Q: What is your role in health research?
A: I am a PhD student in the UBC School of Biomedical Engineering and I work to find and develop technology driven solutions to health care problems. I have a lot of roles: I’m an engineer, lab technician, data analyst, grant writer, teaching assistant, and conference presenter among other things. Right now, my work focus on developing innovative optical technology for skin cancer detection. Skin cancer is a very common disease, so one of the challenges is being able to provide efficient treatment on a large scale. By improving the availability and accuracy of detection through technology, we can help our health care system keep up with the demands of an ever-growing population.
Q: What area of research are you most interested in and why?
A: My research area of interest is in biomedical optics. Light is an incredibly interesting subject; working with light is a careful mix of theoretical understanding and precision application. My supervisors Dr. Tim Lee and Dr. Lioudmila Tchvialeva introduced me to this field of research. They sought out an engineering student to develop a prototype device to measure optical polarization signals from skin cancer lesions. I applied, was accepted, and have been dedicated to that ever since.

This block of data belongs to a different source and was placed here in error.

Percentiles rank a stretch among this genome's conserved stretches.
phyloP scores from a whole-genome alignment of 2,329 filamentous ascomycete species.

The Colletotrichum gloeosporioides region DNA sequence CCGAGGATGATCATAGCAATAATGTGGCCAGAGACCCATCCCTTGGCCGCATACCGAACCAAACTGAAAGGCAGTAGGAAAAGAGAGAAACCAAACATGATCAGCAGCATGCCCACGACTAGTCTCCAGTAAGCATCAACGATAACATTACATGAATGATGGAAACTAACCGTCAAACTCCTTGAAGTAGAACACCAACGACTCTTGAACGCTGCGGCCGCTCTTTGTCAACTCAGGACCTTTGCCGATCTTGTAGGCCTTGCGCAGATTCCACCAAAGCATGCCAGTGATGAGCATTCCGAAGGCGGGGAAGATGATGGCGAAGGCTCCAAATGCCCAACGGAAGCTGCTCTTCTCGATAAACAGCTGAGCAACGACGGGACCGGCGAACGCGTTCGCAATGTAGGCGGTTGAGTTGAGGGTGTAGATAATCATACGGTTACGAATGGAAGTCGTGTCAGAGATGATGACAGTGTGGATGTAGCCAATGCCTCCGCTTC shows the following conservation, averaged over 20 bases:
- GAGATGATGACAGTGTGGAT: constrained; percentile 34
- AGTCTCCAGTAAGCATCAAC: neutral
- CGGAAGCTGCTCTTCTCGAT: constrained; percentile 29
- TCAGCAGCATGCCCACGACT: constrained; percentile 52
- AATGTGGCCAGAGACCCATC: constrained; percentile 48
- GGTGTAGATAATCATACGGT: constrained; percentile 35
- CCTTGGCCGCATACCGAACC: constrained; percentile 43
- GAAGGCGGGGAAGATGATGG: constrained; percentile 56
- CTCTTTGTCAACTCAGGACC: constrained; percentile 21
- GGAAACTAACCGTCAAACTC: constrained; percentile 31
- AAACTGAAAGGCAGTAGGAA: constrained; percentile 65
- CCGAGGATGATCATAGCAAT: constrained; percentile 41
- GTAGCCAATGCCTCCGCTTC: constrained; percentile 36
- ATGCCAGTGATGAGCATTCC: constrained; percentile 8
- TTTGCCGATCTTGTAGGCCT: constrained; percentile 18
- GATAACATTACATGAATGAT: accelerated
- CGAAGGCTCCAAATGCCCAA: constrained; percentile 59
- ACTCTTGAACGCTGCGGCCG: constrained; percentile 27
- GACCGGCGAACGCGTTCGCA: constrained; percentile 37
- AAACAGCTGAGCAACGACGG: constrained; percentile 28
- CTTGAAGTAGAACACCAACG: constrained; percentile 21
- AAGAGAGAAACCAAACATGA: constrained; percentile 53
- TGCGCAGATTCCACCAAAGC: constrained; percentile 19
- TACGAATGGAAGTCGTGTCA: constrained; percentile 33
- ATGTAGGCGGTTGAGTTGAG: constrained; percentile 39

Q: What is the best part of your research job?
A: I like the flexibility research allows me to have in my day-to-day. I have room to pursue my ambitions, but also room to re-energize if needed. And there’s space for me to optimize between the rigid structure of meetings and deadlines.
Q: What is your average day like?
A: My work is usually quite varied. I can be working in my lab at the Vancouver General Hospital campus, collaborating with others at UBC, crunching data at the BC Cancer Research Centre or performing clinical testing at the Skin Care Centre. Some days I am busy with meetings and presentations, other days I can quietly focus on writing and experiments.
Q: What has been the biggest highlight of your research career so far?
A: The first paper I published came out on my birthday, so that was a nice coincidence. Achievement-wise, being invited to speak at the World Congress of Dermatology 2019 in Milan is a major milestone. But I think I’m slightly more proud (and less terrified) of presenting my work on the local news. It was less about the publicity, and more about the realization that I can communicate effectively on camera.
Q: What’s one thing not many people know about you?
Q: Who inspires you?
A: My parents are both consulting engineers who work incredibly hard, setting the best example for me to follow. Funnily enough, they didn’t want me to follow in their footsteps at the start. Perhaps that contributed to my decision to become a researcher.